It’s important to remember that “summer media” isn’t always about the media alone, but equally about the experience and the spaces in which we consume and enjoy our media during these balmy and bug filled summer days and nights. There is no doubt that a desirable summer experience, especially on blistering days and humid nights, is taking shelter in the artificially cooled space of the movie theater. Sometimes arbitrarily purchasing a ticket to whatever film may be playing at the time in order to take refuge from the heat, kill a few hours, or catch a film you really wanted to see. When I was younger, I remember the video store, record shop offering a similar sort of pleasure and comfort.
In this post I wanted to espouse the opposite, to advocate for the opportunities to consume media outdoors, namely for the chance to go to the drive-in movie theater. Most drive-ins maintain the seasonal schedule of being open from Memorial Day to Labor Day (end of May-beginning of September) deeming summer the peak time to attend (at least in Northern and Midwestern US states). While the chance to watch films under the stars can be re-created at home with a white sheet and a projector (as my neighbors and I often do on our shared balcony), in parks, and on rooftops, there’s something unique about going to the drive-in, even on bikes! And it’s not just about the blockbuster doubleheader.
Summer at the drive-in in particular is full of high school kids making out in their parents’ cars, the slight smell of engines, grass (sometimes the naughty kind), sweat, and concession stand purchases. So far this summer, movies like Prince of Persia, Robin Hood, The Karate Kid, Going the Distance, Grown Ups, Shrek: The Final Chapter, and Toy Story 3 are scheduled to dominate the screen. Under recognized is that the drive-in is a great place to catch the films you missed in the first run theaters for a cheaper price. Though very few drive-ins maintain the traditional policy of paying per car rather than per person, nevertheless the cost of a ticket buys you two movies for less than the price of one at a multiplex. Additionally, most of these theaters are independently or family owned enterprises, so supporting these local businesses might not be such a bad thing in and of itself. But if the films and the price don’t tempt you, here’s a few other reasons to go forth and patronize your local (or not so local) drive-in while it’s still around.
To start, you’ll be sitting in a piece of history and a dying breed of theater. Though opportunities to watch movies outdoors have expanded in recent years, the outdoor theater as an institution has decreased. Though there seemed to be a resurgence and rescuing of the drive-in during the early 2000’s, the experience of attending a drive-in (beginning in the 1930s and exploding in the 1950s) is steadily decreasing as these theaters continue to be demolished or close their gates each year. Those that suffer this fate are being replaced by mega stores and multiplexes that can take advantage of the large plots of abandoned turf. There’s an unavoidable nostalgia at the drive-in not only for that particular form of theater and experience of movie-going, but also in the glorification of the automobile, the centrality of the radio (though the oldest theaters exclusively used speakers mounted to poles), and the promotion of the night out at the movies as event.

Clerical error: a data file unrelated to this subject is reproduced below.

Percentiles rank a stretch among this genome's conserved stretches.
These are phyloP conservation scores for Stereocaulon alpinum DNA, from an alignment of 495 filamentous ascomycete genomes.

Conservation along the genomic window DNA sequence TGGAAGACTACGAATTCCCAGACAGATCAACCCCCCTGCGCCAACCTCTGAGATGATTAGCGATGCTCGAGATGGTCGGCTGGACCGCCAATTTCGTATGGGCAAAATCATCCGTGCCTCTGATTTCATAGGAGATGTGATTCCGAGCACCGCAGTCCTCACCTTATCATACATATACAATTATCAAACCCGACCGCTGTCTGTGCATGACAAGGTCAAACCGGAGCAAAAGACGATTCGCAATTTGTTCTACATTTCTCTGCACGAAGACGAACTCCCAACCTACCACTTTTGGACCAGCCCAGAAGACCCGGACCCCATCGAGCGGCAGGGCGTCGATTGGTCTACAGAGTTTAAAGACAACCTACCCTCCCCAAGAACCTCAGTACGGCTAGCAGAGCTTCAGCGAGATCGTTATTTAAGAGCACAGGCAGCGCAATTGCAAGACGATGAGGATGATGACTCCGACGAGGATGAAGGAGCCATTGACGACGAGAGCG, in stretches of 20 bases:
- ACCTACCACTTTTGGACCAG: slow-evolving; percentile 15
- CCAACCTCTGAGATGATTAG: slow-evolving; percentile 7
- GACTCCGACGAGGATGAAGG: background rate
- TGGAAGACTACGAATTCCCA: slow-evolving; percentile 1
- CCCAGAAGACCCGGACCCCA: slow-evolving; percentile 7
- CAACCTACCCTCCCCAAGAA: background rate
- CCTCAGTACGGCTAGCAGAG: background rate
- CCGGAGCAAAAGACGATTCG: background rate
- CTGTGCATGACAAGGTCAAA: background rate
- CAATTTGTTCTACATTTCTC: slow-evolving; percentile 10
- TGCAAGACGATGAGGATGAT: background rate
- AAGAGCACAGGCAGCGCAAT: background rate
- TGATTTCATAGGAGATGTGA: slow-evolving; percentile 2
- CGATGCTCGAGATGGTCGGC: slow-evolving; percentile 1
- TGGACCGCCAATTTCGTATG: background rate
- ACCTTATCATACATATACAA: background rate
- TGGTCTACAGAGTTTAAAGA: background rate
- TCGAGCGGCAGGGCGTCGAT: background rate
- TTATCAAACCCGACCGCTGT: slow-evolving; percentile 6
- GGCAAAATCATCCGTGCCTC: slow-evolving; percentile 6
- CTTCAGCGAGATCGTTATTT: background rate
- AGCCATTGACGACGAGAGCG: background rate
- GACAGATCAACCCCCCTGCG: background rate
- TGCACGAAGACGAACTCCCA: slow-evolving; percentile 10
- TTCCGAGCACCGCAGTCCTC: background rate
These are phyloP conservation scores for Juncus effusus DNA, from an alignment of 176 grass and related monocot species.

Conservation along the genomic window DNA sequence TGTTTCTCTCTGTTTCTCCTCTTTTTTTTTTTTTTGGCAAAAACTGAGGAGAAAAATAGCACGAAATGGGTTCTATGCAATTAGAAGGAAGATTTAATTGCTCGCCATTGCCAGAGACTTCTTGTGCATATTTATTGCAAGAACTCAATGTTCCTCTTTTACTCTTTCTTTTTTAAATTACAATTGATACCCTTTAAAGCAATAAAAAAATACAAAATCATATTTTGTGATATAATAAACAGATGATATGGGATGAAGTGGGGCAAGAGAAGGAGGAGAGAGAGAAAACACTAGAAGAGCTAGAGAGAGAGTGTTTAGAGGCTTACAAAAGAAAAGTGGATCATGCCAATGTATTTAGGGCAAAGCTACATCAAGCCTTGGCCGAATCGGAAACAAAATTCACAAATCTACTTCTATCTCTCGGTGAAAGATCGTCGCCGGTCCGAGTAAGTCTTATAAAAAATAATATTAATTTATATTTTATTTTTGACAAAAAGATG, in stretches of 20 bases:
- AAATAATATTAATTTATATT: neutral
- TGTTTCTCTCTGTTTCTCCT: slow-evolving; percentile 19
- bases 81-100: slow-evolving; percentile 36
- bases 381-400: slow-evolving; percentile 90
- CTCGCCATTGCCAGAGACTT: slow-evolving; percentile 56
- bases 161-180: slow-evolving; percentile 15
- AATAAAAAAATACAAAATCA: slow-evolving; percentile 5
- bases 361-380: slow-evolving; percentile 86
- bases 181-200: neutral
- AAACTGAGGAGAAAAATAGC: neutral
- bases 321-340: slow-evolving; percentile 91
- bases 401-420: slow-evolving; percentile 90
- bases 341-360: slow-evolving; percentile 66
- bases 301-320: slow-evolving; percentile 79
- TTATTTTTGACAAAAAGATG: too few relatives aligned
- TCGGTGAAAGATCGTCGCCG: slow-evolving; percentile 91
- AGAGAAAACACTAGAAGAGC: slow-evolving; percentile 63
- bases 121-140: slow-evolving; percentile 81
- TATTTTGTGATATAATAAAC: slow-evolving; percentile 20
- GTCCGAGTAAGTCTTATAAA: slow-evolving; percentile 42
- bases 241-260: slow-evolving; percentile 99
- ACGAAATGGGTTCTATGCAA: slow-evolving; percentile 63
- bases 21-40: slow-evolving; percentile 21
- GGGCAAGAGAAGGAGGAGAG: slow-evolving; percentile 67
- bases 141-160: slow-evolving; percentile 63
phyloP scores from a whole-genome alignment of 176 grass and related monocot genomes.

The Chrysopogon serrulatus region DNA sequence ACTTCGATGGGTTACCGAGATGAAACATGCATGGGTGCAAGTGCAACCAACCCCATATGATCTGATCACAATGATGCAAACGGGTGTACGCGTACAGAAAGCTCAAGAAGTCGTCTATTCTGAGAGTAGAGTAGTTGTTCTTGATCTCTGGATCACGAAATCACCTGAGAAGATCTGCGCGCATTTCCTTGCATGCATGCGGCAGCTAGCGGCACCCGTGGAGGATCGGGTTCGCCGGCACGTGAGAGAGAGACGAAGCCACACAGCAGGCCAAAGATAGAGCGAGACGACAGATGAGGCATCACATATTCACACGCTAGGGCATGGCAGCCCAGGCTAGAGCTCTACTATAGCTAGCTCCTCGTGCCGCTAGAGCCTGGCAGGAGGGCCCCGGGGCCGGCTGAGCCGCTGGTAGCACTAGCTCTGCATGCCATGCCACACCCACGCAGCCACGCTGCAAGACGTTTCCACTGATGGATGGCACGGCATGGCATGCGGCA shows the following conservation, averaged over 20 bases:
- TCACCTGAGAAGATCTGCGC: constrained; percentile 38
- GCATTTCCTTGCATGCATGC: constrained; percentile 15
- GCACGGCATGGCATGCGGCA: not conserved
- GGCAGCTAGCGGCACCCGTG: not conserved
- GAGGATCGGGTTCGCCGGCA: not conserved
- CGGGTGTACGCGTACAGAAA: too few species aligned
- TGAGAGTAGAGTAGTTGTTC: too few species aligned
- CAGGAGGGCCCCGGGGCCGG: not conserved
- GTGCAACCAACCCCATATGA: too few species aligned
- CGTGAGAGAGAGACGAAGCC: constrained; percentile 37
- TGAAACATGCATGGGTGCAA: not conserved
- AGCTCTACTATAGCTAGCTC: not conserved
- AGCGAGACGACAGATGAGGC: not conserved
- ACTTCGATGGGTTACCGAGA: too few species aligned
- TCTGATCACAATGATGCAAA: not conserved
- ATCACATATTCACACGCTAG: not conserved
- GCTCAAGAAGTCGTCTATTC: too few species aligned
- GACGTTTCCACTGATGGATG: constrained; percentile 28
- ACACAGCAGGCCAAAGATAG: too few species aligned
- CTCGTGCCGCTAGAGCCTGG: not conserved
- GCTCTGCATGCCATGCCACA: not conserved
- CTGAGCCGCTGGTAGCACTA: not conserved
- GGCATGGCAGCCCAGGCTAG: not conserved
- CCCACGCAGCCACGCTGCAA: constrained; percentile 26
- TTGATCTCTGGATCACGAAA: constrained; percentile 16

While for some, taking in two varieties of stars simultaneously – the stars of the screen and the sky – might be magical enough. There’s also something intriguing and ethereal about tuning in your radio receiver to a movie soundtrack that’s only accessible at a boundaried geographic location. Additionally, the drive-in coincides with and complicates the trend of “mobile” media, or the act of taking media outside and consuming it on the go, (at the drive-in you’re away from home, but purposefully stationary in a vehicle made for transit). This type of theater offers the patron a unique sort of shared experience – sitting in individual vehicles and watching a shared movie partially echoes Williams’ mobile privatization in some respects. Yet, however you may theoretically interpret the experience there just aren’t too many places within American society that we leave our house and pay a fee in order to be alone, together.
While watching collectively at an indoor movie theater gains you access to reactions by a crowd of people you don’t actually know (which I admittedly love), the privacy of the car allows you to talk to your companion(s) about what you’re watching and interpersonally react to the scenes on the screen without appearing rude. The semi-private, enclosed space of the car allows you to eat or drink whatever you want as odorous as it may be, let your kid go a little wild, bring your pet, answer a phone call (though I don’t recommend it), or spend quality time with your family or a date (without having to worry as much about PDA etiquette in the latter case).